Chest Infections |

Transbronchial and Surgical Lung Biopsies in Bone Marrow Transplant Patients With Pulmonary Disease FREE TO VIEW

Kathleen Lamb, MD; Lily Chang, BS; John Wagner, MD; Nathaniel Evans, MD; Rohit Kumar, MD; Boyd Hehn, MD; John Farber, MD; Abhinav Gabbetta, BS; Scott Cowan, MD
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Thomas Jefferson University Hospital, Department of Surgery, Philadelphia, PA

Chest. 2013;144(4_MeetingAbstracts):250A. doi:10.1378/chest.1704295
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SESSION TITLE: AIDS/ Immunocompromised Patients Posters

SESSION TYPE: Original Investigation Poster

PRESENTED ON: Wednesday, October 30, 2013 at 01:30 PM - 02:30 PM

PURPOSE: Pulmonary complications occur frequently after bone marrow transplantation (BMT) and are associated with increased morbidity and mortality. We reviewed our experience using transbronchial biopsy (TBB) and surgical biopsy (video assisted thoracoscopic surgery (VATS) or thoracotomy) for diagnosis of pulmonary disease in BMT patients.

METHODS: A retrospective review was conducted of patients who had undergone lung biopsy between January 2002 and December 2012 after BMT.

RESULTS: A total of 70 patients met inclusion criteria. Patients underwent either TBB (n=31) or surgical biopsy (VATS, n=20 or thoracotomy, n=9), with a subset requiring surgical biopsy after initial TBB (n=10). Biopsies were performed an average of 360.7 days from BMT, for indications including: pulmonary infiltrates/opacities (n=49; 70%), infection (n=8; 11.4%), nodules (n=6; 8.6%), and respiratory failure (n=6; 8.5%). While all surgical biopsies were successfully diagnostic, TBB was diagnostic in 31/41 (75.6%); the remaining 10 patients required surgical biopsy. Biopsy pathology revealed an inflammatory process in 43 patients (61.4%), including non-specific interstitial pneumonitis, diffuse alveolar hemorrhage, bronchiolitis obliterans, sarcoidosis and idiopathic pneumonia syndrome. Other diagnoses included infection (invasive aspergillosis, Pneumocystis carinii or Cytomegalovirus pneumonia; n=13; 18.6%), lymphocytic bronchitis/alveolitis (n=8; 11.4%), and recurrence of hematologic malignancy (n=6; 8.5%). Complications after TBB included post-procedure pneumothoraces requiring chest tube placement (n=2). In patients treated surgically +/- TBB, prolonged intubation was the most common complication (n=3 surgery; n=2 TBB/surgery). Additionally, one surgical patient developed a hemothorax requiring surgical evacuation; another developed massive subcutaneous emphysema. Thirty day mortality rates were 29% after TBB and 33.3% after surgical biopsy. No mortalities were directly related to biopsies.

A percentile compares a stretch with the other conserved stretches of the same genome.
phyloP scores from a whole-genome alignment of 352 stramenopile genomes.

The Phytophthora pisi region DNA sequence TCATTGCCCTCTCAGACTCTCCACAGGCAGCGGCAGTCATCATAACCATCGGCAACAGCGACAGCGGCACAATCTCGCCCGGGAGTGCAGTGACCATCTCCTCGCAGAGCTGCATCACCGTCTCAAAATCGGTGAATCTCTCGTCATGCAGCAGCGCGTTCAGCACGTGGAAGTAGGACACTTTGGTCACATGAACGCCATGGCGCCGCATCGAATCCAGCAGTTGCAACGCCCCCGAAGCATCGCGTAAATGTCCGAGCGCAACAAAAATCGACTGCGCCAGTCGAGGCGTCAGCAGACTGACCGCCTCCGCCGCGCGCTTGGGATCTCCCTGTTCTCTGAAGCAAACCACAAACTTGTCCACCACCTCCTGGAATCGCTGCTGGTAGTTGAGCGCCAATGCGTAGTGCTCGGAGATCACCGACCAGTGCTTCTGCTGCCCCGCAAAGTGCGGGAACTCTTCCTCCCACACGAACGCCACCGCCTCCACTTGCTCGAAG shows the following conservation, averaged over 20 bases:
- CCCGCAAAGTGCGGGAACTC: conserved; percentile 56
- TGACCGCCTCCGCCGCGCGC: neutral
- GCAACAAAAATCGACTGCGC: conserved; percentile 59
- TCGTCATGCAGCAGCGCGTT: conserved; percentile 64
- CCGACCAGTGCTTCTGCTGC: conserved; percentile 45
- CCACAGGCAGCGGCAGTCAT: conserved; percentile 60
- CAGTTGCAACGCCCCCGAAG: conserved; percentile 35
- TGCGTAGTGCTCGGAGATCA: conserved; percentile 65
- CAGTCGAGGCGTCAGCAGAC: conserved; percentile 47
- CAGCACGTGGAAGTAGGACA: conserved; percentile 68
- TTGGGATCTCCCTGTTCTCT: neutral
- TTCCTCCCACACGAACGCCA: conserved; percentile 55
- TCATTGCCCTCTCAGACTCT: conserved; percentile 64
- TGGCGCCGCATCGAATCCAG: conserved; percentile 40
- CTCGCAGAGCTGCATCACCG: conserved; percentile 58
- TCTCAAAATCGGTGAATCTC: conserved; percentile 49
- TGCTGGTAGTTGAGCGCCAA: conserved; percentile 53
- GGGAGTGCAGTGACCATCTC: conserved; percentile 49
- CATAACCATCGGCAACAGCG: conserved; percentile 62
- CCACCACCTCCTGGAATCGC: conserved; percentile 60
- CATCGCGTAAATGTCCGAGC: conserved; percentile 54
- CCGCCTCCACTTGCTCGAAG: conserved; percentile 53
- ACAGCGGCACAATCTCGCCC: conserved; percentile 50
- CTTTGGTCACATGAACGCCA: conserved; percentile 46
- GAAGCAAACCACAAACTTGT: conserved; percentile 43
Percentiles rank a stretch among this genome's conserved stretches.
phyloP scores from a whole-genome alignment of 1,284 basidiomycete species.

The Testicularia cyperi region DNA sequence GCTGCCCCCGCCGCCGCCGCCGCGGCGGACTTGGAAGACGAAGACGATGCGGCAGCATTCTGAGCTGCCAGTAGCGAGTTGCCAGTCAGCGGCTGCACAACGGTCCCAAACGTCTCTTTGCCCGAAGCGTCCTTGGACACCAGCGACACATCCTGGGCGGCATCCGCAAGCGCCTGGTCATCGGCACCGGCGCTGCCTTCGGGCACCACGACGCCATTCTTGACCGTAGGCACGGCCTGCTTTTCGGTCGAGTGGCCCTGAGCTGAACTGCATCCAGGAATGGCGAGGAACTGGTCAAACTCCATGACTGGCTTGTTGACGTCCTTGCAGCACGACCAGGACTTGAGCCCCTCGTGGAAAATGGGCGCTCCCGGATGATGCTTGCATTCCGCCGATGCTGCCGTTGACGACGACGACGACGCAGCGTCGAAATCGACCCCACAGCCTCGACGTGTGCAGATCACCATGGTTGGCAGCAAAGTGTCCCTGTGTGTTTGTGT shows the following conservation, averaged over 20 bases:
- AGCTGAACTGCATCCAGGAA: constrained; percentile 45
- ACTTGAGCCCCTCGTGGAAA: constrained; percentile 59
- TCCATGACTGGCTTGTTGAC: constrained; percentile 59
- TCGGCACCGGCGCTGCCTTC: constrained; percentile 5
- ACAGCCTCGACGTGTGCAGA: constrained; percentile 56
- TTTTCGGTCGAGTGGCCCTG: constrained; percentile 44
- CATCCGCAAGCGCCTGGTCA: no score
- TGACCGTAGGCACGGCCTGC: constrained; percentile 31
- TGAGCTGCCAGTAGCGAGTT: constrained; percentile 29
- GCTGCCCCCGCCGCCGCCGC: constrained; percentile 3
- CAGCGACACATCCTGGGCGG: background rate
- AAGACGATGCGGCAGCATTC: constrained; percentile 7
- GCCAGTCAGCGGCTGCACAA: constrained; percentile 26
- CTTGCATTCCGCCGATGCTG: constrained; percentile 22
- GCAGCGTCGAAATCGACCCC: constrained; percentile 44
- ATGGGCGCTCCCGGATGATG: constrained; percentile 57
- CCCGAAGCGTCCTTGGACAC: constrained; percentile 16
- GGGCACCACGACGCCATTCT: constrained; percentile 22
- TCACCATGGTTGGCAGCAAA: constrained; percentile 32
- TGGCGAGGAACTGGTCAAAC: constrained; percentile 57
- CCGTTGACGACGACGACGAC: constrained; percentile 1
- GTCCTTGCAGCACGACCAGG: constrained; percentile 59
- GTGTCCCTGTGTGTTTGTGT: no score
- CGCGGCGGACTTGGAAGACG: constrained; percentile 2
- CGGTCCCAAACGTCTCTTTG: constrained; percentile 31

CONCLUSIONS: Lung biopsy is safe and effective in BMT patients; however, overall prognosis is poor in patients requiring biopsy. TBB is diagnostic in 75.6% of patients with a low complication rate. Surgical biopsy can be performed with acceptable morbidity and mortality.

CLINICAL IMPLICATIONS: Review of this highly selected data of patients who are on average 1 year from BMT suggests that TBB may be used as a first line diagnostic procedure.

DISCLOSURE: The following authors have nothing to disclose: Kathleen Lamb, Lily Chang, John Wagner, Nathaniel Evans, Rohit Kumar, Boyd Hehn, John Farber, Abhinav Gabbetta, Scott Cowan

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